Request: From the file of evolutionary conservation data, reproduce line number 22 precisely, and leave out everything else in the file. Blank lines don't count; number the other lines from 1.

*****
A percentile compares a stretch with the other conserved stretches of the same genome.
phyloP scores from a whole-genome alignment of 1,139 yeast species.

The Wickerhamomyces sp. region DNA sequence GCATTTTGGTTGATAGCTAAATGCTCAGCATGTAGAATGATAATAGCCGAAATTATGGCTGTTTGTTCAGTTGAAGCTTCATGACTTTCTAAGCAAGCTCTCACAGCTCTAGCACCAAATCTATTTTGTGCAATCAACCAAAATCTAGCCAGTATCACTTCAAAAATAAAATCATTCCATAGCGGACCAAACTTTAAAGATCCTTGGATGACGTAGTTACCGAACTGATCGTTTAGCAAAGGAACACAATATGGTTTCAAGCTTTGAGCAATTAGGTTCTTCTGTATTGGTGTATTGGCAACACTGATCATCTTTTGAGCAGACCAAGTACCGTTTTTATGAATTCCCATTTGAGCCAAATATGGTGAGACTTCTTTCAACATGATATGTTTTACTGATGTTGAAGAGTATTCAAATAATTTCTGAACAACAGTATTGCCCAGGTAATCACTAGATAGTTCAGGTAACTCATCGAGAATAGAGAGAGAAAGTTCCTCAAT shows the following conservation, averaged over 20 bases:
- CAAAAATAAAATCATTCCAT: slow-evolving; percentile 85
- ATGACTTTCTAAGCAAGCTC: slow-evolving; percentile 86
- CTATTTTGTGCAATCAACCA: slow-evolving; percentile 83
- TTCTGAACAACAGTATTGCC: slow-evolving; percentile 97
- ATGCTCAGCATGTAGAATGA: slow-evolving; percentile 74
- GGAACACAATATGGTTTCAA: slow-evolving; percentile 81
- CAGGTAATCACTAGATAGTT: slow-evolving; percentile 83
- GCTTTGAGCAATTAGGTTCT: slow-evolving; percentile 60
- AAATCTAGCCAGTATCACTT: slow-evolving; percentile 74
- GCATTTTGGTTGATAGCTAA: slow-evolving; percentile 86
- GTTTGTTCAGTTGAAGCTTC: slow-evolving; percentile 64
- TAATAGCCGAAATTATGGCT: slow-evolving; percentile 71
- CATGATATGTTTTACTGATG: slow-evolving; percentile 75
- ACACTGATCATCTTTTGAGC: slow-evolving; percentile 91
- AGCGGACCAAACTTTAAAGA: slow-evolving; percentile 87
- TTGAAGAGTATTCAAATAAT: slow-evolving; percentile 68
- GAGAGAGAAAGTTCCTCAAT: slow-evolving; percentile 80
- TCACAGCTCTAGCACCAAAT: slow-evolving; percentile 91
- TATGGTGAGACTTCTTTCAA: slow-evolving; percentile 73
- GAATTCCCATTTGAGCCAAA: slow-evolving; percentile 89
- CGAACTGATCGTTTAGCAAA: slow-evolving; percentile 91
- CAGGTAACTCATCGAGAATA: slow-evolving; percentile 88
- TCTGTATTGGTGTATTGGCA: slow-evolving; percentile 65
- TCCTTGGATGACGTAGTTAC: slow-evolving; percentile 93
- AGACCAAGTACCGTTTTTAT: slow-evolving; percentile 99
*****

- TATGGTGAGACTTCTTTCAA: slow-evolving; percentile 73